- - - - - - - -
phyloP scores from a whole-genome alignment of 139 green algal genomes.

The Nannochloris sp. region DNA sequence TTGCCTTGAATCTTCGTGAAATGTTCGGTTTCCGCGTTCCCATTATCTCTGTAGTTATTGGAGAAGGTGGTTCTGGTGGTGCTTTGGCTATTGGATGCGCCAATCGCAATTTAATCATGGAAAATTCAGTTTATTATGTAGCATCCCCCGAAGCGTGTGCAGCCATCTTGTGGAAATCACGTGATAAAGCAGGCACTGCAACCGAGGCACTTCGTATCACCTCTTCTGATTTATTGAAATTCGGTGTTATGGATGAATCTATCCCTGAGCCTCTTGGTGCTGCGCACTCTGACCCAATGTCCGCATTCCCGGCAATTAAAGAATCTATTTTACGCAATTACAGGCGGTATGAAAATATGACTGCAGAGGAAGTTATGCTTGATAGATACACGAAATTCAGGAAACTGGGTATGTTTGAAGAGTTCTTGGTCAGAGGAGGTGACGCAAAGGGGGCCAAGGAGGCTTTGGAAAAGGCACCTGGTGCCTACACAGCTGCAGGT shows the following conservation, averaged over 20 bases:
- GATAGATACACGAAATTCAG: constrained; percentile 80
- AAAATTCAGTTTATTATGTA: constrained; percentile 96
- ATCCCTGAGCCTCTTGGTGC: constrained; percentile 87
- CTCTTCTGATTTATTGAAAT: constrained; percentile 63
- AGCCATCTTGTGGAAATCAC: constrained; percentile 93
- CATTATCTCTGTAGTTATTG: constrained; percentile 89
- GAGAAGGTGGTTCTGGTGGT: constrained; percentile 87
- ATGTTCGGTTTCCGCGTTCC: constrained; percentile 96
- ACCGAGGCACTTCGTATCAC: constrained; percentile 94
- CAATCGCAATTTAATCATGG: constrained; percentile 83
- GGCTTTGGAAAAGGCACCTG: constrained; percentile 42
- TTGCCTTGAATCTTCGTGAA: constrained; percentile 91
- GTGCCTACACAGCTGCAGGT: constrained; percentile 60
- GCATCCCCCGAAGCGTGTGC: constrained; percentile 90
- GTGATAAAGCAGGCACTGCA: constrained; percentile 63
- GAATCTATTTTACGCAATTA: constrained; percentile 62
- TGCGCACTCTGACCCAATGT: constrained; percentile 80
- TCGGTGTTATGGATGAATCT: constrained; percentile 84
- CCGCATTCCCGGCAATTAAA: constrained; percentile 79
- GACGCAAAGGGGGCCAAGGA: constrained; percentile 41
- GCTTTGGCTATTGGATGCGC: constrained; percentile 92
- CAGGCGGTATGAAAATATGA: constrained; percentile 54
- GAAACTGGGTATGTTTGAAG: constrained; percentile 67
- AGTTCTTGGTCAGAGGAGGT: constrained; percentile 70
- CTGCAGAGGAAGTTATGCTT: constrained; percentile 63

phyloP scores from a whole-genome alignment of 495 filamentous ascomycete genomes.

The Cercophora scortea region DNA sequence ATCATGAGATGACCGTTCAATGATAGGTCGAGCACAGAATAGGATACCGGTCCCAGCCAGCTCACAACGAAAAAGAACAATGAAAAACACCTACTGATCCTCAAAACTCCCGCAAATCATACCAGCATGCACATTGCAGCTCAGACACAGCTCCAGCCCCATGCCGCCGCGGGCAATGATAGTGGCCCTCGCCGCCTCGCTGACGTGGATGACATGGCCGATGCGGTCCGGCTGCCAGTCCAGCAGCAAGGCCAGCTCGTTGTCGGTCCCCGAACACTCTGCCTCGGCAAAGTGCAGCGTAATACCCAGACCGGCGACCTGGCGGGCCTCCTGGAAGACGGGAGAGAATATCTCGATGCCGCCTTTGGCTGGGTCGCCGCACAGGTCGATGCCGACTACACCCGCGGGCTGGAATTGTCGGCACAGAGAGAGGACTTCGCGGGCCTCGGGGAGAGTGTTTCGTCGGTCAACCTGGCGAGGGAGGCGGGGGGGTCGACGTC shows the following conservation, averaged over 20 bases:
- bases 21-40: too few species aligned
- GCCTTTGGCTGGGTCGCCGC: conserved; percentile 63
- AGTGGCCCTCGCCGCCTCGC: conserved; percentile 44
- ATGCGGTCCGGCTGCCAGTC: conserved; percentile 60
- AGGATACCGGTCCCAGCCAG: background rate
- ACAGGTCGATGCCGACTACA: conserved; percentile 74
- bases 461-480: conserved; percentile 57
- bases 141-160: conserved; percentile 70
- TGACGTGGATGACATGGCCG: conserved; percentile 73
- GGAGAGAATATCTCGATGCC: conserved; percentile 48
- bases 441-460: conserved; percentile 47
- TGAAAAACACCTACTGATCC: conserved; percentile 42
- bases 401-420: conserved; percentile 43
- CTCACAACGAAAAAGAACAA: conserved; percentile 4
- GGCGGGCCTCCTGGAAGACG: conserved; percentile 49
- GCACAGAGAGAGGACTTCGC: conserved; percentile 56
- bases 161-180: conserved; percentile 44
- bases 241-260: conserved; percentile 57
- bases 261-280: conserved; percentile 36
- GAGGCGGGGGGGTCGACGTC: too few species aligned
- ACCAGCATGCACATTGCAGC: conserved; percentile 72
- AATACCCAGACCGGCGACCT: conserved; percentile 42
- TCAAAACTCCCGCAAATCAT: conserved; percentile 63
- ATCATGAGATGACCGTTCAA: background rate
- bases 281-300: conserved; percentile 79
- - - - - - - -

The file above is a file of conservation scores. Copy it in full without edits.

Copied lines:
phyloP scores from a whole-genome alignment of 139 green algal genomes.

The Nannochloris sp. region DNA sequence TTGCCTTGAATCTTCGTGAAATGTTCGGTTTCCGCGTTCCCATTATCTCTGTAGTTATTGGAGAAGGTGGTTCTGGTGGTGCTTTGGCTATTGGATGCGCCAATCGCAATTTAATCATGGAAAATTCAGTTTATTATGTAGCATCCCCCGAAGCGTGTGCAGCCATCTTGTGGAAATCACGTGATAAAGCAGGCACTGCAACCGAGGCACTTCGTATCACCTCTTCTGATTTATTGAAATTCGGTGTTATGGATGAATCTATCCCTGAGCCTCTTGGTGCTGCGCACTCTGACCCAATGTCCGCATTCCCGGCAATTAAAGAATCTATTTTACGCAATTACAGGCGGTATGAAAATATGACTGCAGAGGAAGTTATGCTTGATAGATACACGAAATTCAGGAAACTGGGTATGTTTGAAGAGTTCTTGGTCAGAGGAGGTGACGCAAAGGGGGCCAAGGAGGCTTTGGAAAAGGCACCTGGTGCCTACACAGCTGCAGGT shows the following conservation, averaged over 20 bases:
- GATAGATACACGAAATTCAG: constrained; percentile 80
- AAAATTCAGTTTATTATGTA: constrained; percentile 96
- ATCCCTGAGCCTCTTGGTGC: constrained; percentile 87
- CTCTTCTGATTTATTGAAAT: constrained; percentile 63
- AGCCATCTTGTGGAAATCAC: constrained; percentile 93
- CATTATCTCTGTAGTTATTG: constrained; percentile 89
- GAGAAGGTGGTTCTGGTGGT: constrained; percentile 87
- ATGTTCGGTTTCCGCGTTCC: constrained; percentile 96
- ACCGAGGCACTTCGTATCAC: constrained; percentile 94
- CAATCGCAATTTAATCATGG: constrained; percentile 83
- GGCTTTGGAAAAGGCACCTG: constrained; percentile 42
- TTGCCTTGAATCTTCGTGAA: constrained; percentile 91
- GTGCCTACACAGCTGCAGGT: constrained; percentile 60
- GCATCCCCCGAAGCGTGTGC: constrained; percentile 90
- GTGATAAAGCAGGCACTGCA: constrained; percentile 63
- GAATCTATTTTACGCAATTA: constrained; percentile 62
- TGCGCACTCTGACCCAATGT: constrained; percentile 80
- TCGGTGTTATGGATGAATCT: constrained; percentile 84
- CCGCATTCCCGGCAATTAAA: constrained; percentile 79
- GACGCAAAGGGGGCCAAGGA: constrained; percentile 41
- GCTTTGGCTATTGGATGCGC: constrained; percentile 92
- CAGGCGGTATGAAAATATGA: constrained; percentile 54
- GAAACTGGGTATGTTTGAAG: constrained; percentile 67
- AGTTCTTGGTCAGAGGAGGT: constrained; percentile 70
- CTGCAGAGGAAGTTATGCTT: constrained; percentile 63

phyloP scores from a whole-genome alignment of 495 filamentous ascomycete genomes.

The Cercophora scortea region DNA sequence ATCATGAGATGACCGTTCAATGATAGGTCGAGCACAGAATAGGATACCGGTCCCAGCCAGCTCACAACGAAAAAGAACAATGAAAAACACCTACTGATCCTCAAAACTCCCGCAAATCATACCAGCATGCACATTGCAGCTCAGACACAGCTCCAGCCCCATGCCGCCGCGGGCAATGATAGTGGCCCTCGCCGCCTCGCTGACGTGGATGACATGGCCGATGCGGTCCGGCTGCCAGTCCAGCAGCAAGGCCAGCTCGTTGTCGGTCCCCGAACACTCTGCCTCGGCAAAGTGCAGCGTAATACCCAGACCGGCGACCTGGCGGGCCTCCTGGAAGACGGGAGAGAATATCTCGATGCCGCCTTTGGCTGGGTCGCCGCACAGGTCGATGCCGACTACACCCGCGGGCTGGAATTGTCGGCACAGAGAGAGGACTTCGCGGGCCTCGGGGAGAGTGTTTCGTCGGTCAACCTGGCGAGGGAGGCGGGGGGGTCGACGTC shows the following conservation, averaged over 20 bases:
- bases 21-40: too few species aligned
- GCCTTTGGCTGGGTCGCCGC: conserved; percentile 63
- AGTGGCCCTCGCCGCCTCGC: conserved; percentile 44
- ATGCGGTCCGGCTGCCAGTC: conserved; percentile 60
- AGGATACCGGTCCCAGCCAG: background rate
- ACAGGTCGATGCCGACTACA: conserved; percentile 74
- bases 461-480: conserved; percentile 57
- bases 141-160: conserved; percentile 70
- TGACGTGGATGACATGGCCG: conserved; percentile 73
- GGAGAGAATATCTCGATGCC: conserved; percentile 48
- bases 441-460: conserved; percentile 47
- TGAAAAACACCTACTGATCC: conserved; percentile 42
- bases 401-420: conserved; percentile 43
- CTCACAACGAAAAAGAACAA: conserved; percentile 4
- GGCGGGCCTCCTGGAAGACG: conserved; percentile 49
- GCACAGAGAGAGGACTTCGC: conserved; percentile 56
- bases 161-180: conserved; percentile 44
- bases 241-260: conserved; percentile 57
- bases 261-280: conserved; percentile 36
- GAGGCGGGGGGGTCGACGTC: too few species aligned
- ACCAGCATGCACATTGCAGC: conserved; percentile 72
- AATACCCAGACCGGCGACCT: conserved; percentile 42
- TCAAAACTCCCGCAAATCAT: conserved; percentile 63
- ATCATGAGATGACCGTTCAA: background rate
- bases 281-300: conserved; percentile 79